24 June 2024

Mimari shares her experience at the Life Without Barriers' short-term accommodation in Victoria.

Mimari is close to her mum Chieko, who she lives with. Home is Mimari’s happy place where you can find her hanging out with Chieko, playing games, watching Crunchyroll or the Disney Channel. Mimari speaks both English and Japanese, and communicates with her mum mostly in Japanese.

As much as Mimari loves her home life, like any young adult, she also looks forward to spedning time on her own. For Mimari, the two nights a month she spends at ‘Devonshire’, one of Life Without Barriers’ short-term accommodation services in Melbourne, are a relaxing time.

“I stay for two nights; I go for relaxing.” Mimari said.

Mimari loves going to Devonshire so much that she usually prepares for her stay's days beforehand.

“She always packs her bags by the night before – oh, she’s very happy,” Chieko shared.

Mimari relishes her stays, the adventures waiting for her, and the warm staff who respect her need for space. She said what she likes most about her visits are “making cake and also eating yummy food.”

Image: Mimari stands on a viewing platform at the waterfall, smiling at the camera.

Mimari was initially reserved during her first visit to the respite home six years ago. She is shy around new people, but it did not take long for her to be won over by the experience of being at the short-term accommodation.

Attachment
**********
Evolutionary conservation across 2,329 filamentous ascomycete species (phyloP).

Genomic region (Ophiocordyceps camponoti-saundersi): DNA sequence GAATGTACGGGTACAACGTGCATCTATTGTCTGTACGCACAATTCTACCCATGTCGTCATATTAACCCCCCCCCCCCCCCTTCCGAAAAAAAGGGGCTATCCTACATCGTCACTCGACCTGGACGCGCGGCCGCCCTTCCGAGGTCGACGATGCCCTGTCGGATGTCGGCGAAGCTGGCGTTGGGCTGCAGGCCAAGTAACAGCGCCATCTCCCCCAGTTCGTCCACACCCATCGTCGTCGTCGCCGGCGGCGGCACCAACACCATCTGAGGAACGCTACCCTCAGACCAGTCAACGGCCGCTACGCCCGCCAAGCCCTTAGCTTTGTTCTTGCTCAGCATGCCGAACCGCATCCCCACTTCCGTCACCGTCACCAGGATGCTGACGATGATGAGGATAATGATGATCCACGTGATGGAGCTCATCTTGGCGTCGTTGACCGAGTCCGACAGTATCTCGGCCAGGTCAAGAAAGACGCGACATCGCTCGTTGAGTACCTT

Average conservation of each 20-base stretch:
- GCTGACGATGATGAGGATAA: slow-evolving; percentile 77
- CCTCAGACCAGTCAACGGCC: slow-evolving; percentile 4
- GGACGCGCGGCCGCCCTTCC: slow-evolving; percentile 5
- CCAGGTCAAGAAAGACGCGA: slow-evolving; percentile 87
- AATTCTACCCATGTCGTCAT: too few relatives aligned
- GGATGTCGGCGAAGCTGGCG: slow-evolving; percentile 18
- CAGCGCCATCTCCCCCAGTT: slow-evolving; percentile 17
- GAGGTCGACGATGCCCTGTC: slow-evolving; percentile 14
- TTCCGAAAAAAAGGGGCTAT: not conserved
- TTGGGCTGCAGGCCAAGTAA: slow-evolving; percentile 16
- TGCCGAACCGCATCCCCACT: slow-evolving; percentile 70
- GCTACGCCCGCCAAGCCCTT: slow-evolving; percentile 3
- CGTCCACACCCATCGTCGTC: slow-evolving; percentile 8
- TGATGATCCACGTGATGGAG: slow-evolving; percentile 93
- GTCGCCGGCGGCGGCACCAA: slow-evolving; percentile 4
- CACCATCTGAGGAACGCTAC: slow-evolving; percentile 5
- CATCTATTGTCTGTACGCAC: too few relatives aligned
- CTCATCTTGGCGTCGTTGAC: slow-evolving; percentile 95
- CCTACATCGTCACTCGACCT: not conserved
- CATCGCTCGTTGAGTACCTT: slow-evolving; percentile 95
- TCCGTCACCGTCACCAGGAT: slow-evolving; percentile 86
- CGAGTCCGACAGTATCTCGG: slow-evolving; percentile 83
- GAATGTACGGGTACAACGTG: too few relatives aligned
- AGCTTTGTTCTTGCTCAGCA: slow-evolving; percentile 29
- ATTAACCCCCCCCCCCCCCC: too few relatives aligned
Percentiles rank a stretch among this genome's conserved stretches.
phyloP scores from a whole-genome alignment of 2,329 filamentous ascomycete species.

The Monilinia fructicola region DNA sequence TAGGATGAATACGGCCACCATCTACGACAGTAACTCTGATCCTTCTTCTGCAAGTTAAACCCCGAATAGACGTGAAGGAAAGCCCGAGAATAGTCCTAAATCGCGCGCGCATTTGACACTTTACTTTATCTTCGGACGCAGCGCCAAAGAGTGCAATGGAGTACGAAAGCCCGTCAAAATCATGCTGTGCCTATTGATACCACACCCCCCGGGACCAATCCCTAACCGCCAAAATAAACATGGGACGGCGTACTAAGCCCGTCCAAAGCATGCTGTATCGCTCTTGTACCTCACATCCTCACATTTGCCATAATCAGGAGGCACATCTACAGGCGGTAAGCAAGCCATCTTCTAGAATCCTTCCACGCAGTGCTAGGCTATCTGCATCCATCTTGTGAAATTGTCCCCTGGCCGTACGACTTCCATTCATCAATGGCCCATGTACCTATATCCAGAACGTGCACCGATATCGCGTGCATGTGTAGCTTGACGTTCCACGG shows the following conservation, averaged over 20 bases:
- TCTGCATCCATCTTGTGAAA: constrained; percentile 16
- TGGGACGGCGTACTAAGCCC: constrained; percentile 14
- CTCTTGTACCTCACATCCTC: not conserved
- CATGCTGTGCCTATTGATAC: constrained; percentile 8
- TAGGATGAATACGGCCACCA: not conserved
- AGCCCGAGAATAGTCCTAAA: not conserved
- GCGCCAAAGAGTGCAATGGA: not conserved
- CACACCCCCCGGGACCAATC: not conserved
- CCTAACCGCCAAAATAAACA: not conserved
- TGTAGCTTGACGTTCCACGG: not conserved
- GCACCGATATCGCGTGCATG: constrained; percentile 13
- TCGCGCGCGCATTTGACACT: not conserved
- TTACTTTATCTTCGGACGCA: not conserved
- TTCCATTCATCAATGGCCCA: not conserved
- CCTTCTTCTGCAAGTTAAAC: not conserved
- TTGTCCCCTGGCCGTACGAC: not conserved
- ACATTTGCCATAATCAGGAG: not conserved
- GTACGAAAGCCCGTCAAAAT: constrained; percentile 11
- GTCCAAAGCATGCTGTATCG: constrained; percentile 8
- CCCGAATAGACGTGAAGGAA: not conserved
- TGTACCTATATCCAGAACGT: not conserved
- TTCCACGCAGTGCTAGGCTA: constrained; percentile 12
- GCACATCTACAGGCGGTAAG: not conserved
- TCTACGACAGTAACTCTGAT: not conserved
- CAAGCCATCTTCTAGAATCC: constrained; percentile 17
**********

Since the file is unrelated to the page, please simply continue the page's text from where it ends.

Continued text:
“The first time I went I was nervous to stay in there,” she said.

“Then seeing people there that I like, the place getting nice.”

Mimari’s stays have become her mini holidays. The respite retreats let her have her independent ‘me-time’.

“I get my privacy when I am there,” said Mimari.

The respite accommodation offers Mimari lots of space to relax. She has her own room and there are two living rooms, as well as an outdoor entertainment area.

Before her visits, Mimari writes out a list of things she would like to do each time. Chieko emails the list to Harris, the House Supervisor, and his team.

“Whatever she tells them that she wants to do, if they can do it, they will make it happen,” said Chieko.

Chieko also noted that Mimari is now very at ease at the respite home and is comfortable with her support workers.

“All the staff are good there. The care worker who regularly supports Mimari – he’s so funny,” shared Chieko.

Even though she is naturally an indoors person, Mimari has fun participating in all the activities planned during her visits, including outdoor excursions.

“It’s never boring,” Mimari said.

When Mimari stays at Devonshire, she loves to share all her experiences with her mum. She updates Chieko about what she gets up to through frequent messages via 'Line', a Japanese messaging app similar to WhatsApp.

During a recent stay, Mimari went to a park with three other guests and care workers, and kept her mum updated on the outing.

“We went on an excursion. It was good and relaxing. We went to see a waterfall,” she wrote along with photos of the scenery.